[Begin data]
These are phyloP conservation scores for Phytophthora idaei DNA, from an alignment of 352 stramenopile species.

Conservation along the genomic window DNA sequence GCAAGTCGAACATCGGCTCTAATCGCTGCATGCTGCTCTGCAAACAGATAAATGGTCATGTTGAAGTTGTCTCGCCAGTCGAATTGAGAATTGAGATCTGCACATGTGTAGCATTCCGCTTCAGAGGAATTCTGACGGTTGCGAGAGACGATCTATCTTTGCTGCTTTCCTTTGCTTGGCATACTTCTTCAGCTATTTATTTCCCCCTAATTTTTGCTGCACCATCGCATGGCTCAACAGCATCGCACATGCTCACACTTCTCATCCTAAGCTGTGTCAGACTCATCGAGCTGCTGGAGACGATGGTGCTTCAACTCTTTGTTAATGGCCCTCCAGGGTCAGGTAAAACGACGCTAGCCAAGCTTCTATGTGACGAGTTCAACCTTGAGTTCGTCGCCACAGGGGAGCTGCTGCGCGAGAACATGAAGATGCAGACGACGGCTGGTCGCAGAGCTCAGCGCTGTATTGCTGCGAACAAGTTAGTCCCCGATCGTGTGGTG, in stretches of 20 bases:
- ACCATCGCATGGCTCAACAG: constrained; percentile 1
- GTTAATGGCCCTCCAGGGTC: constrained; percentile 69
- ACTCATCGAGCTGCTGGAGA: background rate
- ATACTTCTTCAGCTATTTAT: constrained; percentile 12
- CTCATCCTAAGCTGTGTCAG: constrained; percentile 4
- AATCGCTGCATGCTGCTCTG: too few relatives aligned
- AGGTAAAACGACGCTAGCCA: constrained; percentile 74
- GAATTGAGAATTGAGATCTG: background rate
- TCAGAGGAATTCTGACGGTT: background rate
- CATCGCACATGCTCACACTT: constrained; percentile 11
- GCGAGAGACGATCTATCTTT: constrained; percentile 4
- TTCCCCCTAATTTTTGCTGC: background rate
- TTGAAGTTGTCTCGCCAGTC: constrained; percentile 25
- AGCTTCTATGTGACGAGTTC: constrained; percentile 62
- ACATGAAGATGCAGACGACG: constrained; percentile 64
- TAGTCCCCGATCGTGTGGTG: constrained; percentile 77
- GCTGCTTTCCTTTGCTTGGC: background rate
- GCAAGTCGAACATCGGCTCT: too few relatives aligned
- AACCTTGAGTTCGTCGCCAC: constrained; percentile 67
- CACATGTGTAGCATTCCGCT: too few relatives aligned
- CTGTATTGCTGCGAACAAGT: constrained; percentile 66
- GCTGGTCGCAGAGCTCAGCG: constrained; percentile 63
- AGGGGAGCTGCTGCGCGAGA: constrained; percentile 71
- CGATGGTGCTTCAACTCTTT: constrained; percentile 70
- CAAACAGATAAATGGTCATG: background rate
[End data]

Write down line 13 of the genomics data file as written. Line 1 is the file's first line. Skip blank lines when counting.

- GCGAGAGACGATCTATCTTT: constrained; percentile 4